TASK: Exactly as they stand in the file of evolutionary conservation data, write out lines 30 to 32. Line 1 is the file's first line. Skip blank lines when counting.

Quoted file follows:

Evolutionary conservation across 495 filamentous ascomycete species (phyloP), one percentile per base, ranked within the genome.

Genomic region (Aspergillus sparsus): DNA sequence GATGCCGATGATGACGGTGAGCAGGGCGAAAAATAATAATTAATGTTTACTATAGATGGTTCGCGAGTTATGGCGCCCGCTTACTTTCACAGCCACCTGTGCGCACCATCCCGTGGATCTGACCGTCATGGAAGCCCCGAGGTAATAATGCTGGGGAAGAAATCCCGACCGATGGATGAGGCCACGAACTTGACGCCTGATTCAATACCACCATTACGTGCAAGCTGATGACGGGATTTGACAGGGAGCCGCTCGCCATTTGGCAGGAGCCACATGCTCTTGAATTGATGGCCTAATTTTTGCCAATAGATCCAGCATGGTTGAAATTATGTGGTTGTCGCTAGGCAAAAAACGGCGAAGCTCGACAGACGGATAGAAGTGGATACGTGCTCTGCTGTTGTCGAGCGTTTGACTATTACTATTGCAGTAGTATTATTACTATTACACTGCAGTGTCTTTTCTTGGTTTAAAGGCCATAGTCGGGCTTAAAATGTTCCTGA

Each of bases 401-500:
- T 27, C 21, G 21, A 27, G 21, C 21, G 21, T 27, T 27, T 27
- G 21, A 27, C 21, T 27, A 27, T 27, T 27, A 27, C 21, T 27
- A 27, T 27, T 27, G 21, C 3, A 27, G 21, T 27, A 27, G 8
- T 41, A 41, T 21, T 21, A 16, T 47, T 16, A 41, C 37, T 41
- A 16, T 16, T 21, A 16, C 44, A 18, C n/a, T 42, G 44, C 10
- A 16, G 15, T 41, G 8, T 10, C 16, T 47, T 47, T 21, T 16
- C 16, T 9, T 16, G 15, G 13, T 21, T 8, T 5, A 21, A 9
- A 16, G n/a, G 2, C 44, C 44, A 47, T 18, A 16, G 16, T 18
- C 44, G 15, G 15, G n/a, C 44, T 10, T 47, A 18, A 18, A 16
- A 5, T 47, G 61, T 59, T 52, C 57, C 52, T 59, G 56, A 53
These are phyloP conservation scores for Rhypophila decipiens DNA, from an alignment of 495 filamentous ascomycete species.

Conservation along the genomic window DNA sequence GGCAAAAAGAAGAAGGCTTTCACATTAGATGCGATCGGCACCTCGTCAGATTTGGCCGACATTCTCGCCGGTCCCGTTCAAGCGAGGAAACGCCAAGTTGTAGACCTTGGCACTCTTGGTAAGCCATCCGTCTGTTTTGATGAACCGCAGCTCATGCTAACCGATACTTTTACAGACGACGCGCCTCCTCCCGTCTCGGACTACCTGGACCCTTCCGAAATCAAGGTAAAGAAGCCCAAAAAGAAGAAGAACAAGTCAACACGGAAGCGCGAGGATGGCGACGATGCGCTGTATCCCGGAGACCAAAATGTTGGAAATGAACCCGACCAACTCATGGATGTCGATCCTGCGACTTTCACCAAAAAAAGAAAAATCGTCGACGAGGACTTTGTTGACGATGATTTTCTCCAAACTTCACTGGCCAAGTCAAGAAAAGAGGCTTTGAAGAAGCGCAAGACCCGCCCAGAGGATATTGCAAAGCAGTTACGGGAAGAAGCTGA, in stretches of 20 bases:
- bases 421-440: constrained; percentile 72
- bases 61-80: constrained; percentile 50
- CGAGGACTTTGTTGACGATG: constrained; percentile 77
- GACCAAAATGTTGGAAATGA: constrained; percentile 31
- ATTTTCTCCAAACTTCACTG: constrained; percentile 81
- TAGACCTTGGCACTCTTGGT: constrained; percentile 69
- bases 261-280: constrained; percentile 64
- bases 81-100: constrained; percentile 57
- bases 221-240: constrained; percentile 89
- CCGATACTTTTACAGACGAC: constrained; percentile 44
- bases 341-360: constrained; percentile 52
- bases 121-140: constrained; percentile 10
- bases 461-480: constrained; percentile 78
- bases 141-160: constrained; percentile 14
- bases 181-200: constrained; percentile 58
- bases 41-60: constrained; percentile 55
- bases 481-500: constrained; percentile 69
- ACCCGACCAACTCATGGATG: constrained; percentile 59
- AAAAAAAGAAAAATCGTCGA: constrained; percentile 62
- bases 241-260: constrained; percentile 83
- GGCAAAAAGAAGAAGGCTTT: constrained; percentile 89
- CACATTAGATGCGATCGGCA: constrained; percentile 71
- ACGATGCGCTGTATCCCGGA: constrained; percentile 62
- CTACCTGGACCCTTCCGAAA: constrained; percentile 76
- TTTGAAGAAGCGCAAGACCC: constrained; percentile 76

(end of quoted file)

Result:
- bases 181-200: constrained; percentile 58
- bases 41-60: constrained; percentile 55
- bases 481-500: constrained; percentile 69